Last week, Madison Mayor Paul Soglin announced his executive budget which would slash roughly $12 million in tax incremental financing from the approved Edgewater Hotel development plan. We think this move is unwise. Redevelopment of the Edgewater cannot wait. The developer, Hammes Co., has already been through hell and back to get the plans approved. If the city rips out the majority of the building’s financing, Hammes Co. will drop the development altogether and never return — they may even decide to abandon further development in Madison given the hassle. No other development company will want to touch the Edgewater Hotel either, after seeing all of the time and energy Hammes Co. went through over the last two years. If the money is not allocated now, the Edgewater Hotel will remain in it’s outdated, dilapidated state for an indefinite period of time.

The Edgewater Hotel is also economically beneficial for the city. It will be a hotel, banquet area, public rendezvous, restaurant, wedding location and so much more. The possible revenue is enormous. In today’s economically tough situation, the city needs to focus on investing, and funding this project will do just that. Finally, the plans are already approved and ready to begin. It would be a slap in the face to the alders and community members who put in countless hours and resources over the past two years passing the development plans through committee after committee after committee and finally through the City Council. It is in the city’s best interest to honor that work and finally allow development to begin on the Edgewater Hotel. The other development plans found in Soglin’s budget are promising and equally worth keeping in the budget. These include money to redevelop the

former Don Miller properties on East Washington Avenue, build a new Wingra Clinic on South Park Street, redevelop the Erdman properties on University Avenue and improve Central Park. These projects are vital because they are spread throughout Madison. While downtown and central Madison are important, it is equally important to ensure that the entire city benefits from the budget. Areas outside of downtown are often ignored and it should be noted that they too deserve a piece of the pie. These plans in particular are in areas in need of development, such as Badger Road and East Washington Avenue. However, while development outside of the downtown area is necessary, it is equally important to invest in the future of Madison. We strongly encourage the mayor to return the $12 million in TIF funding to the Edgewater Hotel redevelopment and finally put this issue to rest.

Alex Brousseau

Signe Brewster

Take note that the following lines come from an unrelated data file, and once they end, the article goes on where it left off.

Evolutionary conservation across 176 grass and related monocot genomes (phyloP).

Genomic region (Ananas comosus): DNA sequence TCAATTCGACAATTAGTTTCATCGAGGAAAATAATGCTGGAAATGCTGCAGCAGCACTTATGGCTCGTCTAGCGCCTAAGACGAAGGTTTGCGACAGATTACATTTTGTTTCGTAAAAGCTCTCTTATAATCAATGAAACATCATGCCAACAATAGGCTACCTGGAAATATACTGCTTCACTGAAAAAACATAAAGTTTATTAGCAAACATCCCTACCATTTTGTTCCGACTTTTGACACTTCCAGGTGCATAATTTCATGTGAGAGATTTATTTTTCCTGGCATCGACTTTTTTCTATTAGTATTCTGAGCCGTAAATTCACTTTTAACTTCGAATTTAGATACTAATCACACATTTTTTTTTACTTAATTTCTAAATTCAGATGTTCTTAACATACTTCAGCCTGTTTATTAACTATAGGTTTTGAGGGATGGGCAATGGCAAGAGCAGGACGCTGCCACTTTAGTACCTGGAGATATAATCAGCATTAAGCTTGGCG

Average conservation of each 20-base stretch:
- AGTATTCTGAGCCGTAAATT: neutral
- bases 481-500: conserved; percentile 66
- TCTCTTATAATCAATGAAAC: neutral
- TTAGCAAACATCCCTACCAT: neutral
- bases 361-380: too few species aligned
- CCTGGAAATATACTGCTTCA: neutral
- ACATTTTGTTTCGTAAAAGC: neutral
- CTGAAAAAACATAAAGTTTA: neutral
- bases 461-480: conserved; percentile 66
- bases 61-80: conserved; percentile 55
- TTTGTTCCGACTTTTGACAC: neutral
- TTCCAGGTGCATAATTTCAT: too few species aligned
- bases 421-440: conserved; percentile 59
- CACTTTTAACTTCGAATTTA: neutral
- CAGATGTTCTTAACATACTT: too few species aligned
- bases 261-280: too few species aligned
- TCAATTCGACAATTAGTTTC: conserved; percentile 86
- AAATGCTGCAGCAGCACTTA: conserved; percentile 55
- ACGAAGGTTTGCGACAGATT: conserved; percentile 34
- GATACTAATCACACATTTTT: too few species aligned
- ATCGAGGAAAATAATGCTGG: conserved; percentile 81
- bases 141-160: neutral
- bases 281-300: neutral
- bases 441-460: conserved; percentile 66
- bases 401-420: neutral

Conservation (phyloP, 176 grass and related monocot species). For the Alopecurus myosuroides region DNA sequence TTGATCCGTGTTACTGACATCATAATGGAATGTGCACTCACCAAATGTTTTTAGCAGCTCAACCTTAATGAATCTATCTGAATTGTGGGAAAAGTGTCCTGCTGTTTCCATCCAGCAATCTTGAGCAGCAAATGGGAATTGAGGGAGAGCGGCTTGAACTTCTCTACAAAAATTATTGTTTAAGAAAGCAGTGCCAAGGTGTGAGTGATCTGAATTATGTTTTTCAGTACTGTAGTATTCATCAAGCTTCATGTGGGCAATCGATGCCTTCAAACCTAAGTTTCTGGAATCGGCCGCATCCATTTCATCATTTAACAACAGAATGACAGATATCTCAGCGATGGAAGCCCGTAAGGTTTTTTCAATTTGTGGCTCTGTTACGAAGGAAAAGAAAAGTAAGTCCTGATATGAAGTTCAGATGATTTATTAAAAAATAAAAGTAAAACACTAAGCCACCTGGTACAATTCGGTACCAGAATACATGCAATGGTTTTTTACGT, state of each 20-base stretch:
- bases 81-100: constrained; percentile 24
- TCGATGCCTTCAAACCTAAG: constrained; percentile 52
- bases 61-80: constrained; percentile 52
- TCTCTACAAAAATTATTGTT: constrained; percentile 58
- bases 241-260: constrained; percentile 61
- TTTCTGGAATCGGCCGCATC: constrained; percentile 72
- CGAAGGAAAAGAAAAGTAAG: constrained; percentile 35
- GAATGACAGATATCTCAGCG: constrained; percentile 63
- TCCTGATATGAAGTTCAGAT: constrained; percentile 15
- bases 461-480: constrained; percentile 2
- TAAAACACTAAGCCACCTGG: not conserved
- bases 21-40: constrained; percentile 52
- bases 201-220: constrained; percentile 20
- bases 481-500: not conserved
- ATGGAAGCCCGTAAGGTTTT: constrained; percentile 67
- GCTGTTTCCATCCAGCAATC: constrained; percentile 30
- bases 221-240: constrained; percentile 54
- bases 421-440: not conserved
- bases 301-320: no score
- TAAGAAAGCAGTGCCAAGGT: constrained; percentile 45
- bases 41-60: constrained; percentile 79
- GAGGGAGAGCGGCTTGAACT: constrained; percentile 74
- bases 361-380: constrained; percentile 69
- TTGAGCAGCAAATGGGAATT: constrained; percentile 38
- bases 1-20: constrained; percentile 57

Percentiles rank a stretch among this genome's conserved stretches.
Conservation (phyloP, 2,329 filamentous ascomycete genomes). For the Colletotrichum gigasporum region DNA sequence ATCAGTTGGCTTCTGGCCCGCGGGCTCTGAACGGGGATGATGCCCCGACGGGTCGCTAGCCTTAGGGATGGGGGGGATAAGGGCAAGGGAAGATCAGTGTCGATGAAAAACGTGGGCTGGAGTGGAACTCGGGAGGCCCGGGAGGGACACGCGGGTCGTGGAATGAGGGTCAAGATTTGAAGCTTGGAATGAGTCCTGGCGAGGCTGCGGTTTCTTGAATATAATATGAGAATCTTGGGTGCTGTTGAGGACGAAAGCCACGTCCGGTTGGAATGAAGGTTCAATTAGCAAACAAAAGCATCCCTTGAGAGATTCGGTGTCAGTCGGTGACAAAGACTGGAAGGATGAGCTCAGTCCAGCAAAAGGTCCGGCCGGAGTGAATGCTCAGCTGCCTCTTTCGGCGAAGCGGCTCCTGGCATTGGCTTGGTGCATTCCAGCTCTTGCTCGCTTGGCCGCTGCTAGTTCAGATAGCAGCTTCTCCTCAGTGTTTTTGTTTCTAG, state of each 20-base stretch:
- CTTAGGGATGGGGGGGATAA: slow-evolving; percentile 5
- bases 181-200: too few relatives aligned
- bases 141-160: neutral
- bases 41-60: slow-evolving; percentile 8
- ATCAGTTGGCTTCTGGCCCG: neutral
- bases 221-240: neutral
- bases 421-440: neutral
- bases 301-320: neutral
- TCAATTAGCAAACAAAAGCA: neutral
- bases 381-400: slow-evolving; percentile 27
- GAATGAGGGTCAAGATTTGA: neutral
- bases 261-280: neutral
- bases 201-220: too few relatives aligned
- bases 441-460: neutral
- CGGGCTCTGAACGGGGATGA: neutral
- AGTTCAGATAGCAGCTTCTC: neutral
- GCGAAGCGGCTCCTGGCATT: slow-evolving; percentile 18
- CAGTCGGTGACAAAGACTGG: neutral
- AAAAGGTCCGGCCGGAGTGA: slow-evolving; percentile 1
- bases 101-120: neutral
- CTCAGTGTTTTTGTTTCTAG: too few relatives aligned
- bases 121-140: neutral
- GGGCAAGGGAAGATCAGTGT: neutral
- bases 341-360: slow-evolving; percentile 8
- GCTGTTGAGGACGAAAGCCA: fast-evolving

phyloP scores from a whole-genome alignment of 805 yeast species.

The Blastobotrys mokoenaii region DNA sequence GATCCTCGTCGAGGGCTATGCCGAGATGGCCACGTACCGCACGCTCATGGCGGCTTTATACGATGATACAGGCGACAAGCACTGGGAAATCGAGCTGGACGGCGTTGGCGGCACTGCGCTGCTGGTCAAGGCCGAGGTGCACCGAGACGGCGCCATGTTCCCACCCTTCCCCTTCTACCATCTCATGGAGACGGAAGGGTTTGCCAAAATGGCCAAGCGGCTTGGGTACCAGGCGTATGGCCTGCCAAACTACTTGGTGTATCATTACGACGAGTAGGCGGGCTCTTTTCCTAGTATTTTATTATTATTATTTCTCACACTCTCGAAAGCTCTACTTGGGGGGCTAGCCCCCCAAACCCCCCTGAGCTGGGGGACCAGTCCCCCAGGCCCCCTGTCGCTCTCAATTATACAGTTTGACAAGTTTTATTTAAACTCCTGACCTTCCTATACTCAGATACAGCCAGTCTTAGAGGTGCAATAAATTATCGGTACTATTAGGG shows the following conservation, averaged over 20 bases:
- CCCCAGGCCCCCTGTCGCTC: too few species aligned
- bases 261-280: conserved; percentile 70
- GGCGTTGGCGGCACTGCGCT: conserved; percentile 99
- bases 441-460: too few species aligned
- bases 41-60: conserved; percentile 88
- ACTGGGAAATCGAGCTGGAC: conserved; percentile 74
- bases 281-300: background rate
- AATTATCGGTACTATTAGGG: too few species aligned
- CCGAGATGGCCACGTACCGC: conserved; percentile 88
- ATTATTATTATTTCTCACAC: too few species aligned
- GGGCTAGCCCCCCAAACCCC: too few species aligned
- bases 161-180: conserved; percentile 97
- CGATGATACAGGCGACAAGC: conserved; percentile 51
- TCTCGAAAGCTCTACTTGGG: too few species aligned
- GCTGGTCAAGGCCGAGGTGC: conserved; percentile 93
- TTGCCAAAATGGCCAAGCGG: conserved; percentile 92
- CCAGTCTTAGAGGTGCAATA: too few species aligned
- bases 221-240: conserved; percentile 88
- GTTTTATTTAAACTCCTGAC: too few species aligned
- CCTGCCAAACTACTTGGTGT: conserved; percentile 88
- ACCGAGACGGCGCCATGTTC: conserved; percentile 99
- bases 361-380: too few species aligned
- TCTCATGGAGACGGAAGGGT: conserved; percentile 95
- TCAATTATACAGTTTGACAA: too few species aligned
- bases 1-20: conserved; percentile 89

Carolyn Briggs

Editorial Board Chairman


Managing Editor

Jake Begun

Allegra Dimperio

Ryan Rainey

Taylor Nye


Editorial Page Editor

Editorial Board Member

Editorial Page Content Editor

Editorial Board opinions are crafted independently of news coverage.

Free speech trumps Nazi outrage Reggie Young Staff Writer “I disapprove of what you say, but I will defend to the death your right to say it.” These words of English writer Evelyn Hall echo my thoughts on the neo-Nazi rally that occurred in West Allis on Sept. 3. While the vast majority of Wisconsinites probably don’t support the propagation of racist, hateful propaganda, we should all support that we, as a society, have that right to do so. The Detroit neo-Nazi group intended for the West Allis rally to call attention to incidents that occurred this summer, including the so-called “flash mobs” of young African Americans that occurred at the State Fair on Aug. 4. There was serious doubt about whether the attacks were racially-motivated — a claim which is completely unverifiable. I think one of the counter rally attendees had it right by saying the

youths were “a bunch of stupid kids with bad parents.” Anytime I hear the words “Nazi” and “rally” it brings to mind an infamous free speech case that took place in Skokie, Illinois, in which the United States Supreme Court upheld the right of neo-Nazi’s to assemble. In no way do I support the views of neo-Nazis, but I do support the view of the court: neo-Nazis have a right to speak their views just like anyone else. We need a system that applies law equally and fairly, which is where a lot of a government’s legitimacy comes from. So if one feels strongly about the right to share beliefs on Governor Scott Walker, then neo-Nazis should have the right to voice their opinions as well. We need a system that doesn’t just pretend to grant freedom to everyone, but actually does. In the US, we often take free speech for granted, but other countries don’t grant their citizens the kind of rights we’re entitled to here. In fact, in France and many other countries it’s illegal